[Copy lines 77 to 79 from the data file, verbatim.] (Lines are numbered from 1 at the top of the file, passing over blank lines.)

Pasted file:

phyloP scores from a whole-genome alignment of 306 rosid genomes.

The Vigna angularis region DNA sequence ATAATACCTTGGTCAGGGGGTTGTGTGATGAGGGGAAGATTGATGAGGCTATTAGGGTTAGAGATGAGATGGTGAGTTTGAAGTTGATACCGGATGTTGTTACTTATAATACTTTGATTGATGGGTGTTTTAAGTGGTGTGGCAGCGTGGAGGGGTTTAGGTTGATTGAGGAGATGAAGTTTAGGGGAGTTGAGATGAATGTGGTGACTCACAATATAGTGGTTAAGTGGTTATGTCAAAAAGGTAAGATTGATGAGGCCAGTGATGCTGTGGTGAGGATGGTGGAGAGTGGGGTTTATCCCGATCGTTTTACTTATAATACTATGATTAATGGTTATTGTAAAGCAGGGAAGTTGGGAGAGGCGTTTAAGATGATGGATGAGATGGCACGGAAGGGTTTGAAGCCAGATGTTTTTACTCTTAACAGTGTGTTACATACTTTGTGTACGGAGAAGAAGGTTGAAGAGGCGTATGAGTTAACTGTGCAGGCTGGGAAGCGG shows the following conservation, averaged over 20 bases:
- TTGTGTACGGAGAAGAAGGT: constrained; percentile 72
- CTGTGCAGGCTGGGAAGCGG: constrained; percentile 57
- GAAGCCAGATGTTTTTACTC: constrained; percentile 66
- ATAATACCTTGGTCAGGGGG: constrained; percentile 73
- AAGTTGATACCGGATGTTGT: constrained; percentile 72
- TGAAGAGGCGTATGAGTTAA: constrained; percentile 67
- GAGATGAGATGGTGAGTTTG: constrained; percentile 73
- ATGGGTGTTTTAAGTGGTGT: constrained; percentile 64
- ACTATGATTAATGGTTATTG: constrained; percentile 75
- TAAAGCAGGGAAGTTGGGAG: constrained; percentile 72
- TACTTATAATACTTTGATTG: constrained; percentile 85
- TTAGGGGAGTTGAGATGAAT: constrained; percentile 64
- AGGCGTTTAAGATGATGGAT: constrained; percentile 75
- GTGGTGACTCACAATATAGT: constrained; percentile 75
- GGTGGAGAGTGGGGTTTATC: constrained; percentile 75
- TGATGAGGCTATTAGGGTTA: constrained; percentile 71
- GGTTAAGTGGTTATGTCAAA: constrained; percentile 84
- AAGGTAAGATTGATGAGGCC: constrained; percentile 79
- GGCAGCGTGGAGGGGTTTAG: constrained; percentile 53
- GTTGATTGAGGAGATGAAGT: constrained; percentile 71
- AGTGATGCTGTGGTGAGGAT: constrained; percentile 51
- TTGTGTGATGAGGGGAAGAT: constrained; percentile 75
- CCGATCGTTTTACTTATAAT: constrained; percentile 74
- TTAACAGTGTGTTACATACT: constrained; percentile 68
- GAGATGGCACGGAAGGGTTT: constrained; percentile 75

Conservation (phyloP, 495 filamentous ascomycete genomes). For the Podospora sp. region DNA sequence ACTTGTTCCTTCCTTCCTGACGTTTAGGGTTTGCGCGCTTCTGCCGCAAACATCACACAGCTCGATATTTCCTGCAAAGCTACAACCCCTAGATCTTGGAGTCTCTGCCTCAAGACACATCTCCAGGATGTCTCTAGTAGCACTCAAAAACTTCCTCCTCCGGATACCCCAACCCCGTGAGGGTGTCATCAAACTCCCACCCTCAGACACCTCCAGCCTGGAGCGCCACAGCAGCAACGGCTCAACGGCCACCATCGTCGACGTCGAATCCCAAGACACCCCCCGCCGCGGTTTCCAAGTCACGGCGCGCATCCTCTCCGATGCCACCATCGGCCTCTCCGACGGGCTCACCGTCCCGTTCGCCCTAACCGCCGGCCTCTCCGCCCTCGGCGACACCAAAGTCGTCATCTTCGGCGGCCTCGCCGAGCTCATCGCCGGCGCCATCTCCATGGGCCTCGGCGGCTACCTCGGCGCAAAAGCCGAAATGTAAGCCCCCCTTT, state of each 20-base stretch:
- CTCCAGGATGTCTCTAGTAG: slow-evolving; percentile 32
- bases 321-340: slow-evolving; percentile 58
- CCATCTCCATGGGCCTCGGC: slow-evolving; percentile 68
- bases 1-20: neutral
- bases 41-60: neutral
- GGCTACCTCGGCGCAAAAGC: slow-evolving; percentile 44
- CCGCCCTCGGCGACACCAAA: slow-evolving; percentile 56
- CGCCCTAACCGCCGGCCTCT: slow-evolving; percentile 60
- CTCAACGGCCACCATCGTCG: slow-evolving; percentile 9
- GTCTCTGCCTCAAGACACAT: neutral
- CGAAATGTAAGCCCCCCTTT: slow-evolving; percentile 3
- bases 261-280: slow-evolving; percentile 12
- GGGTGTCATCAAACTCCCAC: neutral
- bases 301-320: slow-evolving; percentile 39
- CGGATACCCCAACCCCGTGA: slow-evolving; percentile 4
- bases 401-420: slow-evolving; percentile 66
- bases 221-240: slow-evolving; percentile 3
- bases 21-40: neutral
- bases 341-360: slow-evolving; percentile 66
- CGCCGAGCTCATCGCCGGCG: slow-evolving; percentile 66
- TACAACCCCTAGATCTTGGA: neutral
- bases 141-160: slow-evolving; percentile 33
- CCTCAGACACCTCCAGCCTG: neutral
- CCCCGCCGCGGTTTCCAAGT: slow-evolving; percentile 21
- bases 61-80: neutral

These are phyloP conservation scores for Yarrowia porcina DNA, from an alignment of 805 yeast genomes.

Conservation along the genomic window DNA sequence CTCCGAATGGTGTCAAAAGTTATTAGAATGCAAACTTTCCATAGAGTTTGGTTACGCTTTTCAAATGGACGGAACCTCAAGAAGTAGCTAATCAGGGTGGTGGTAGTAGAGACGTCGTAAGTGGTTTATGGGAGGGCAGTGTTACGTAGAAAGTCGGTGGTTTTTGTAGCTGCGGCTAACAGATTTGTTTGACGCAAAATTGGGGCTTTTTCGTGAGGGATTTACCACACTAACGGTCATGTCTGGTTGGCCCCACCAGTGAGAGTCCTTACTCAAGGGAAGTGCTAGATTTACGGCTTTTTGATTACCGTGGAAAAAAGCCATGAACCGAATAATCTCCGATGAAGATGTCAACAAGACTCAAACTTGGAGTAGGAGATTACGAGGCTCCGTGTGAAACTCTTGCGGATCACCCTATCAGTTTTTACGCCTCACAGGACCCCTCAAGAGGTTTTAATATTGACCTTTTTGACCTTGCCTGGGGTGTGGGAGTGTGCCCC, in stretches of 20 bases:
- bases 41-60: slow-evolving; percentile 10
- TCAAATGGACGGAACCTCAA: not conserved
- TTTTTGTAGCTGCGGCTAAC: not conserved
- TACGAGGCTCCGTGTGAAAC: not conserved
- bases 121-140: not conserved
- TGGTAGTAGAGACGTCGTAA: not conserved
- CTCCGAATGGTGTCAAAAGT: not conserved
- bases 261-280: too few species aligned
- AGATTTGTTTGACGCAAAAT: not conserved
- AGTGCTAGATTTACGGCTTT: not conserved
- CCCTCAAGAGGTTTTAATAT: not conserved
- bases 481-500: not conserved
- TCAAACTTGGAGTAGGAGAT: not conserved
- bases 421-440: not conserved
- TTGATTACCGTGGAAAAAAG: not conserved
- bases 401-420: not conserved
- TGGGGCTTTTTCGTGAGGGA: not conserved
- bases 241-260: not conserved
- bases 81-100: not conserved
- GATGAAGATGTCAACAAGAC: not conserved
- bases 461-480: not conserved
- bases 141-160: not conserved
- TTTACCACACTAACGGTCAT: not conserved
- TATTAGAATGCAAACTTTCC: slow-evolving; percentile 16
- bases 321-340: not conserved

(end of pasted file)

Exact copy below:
- bases 141-160: not conserved
- TTTACCACACTAACGGTCAT: not conserved
- TATTAGAATGCAAACTTTCC: slow-evolving; percentile 16